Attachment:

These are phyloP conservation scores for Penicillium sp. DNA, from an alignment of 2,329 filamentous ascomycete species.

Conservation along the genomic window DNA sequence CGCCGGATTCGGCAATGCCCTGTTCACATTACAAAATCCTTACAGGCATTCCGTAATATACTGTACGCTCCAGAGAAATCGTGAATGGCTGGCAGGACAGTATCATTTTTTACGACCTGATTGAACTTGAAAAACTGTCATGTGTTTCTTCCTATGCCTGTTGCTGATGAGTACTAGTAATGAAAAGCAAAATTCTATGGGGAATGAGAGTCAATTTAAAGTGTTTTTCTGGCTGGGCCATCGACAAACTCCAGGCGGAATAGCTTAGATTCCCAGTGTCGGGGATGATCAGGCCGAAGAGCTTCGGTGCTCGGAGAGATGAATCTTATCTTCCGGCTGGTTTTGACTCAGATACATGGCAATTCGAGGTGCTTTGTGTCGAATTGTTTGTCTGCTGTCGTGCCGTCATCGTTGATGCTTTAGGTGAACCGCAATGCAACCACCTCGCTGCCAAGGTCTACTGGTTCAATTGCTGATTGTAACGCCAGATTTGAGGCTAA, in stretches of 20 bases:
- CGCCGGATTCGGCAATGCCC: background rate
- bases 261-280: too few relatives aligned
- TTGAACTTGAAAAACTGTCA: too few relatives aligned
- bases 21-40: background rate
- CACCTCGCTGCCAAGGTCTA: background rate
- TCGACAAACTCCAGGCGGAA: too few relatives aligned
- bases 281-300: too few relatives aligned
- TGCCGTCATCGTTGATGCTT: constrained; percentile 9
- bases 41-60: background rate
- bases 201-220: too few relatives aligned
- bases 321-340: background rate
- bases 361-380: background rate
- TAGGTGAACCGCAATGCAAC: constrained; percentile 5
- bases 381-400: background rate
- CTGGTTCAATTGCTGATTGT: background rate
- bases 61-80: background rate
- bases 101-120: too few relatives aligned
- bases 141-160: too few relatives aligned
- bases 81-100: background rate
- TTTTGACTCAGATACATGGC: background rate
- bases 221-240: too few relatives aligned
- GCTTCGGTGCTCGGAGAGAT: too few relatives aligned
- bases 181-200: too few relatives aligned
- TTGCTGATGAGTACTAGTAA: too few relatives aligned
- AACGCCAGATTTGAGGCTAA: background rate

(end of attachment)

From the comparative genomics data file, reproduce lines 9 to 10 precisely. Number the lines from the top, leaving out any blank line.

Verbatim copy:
- bases 281-300: too few relatives aligned
- TGCCGTCATCGTTGATGCTT: constrained; percentile 9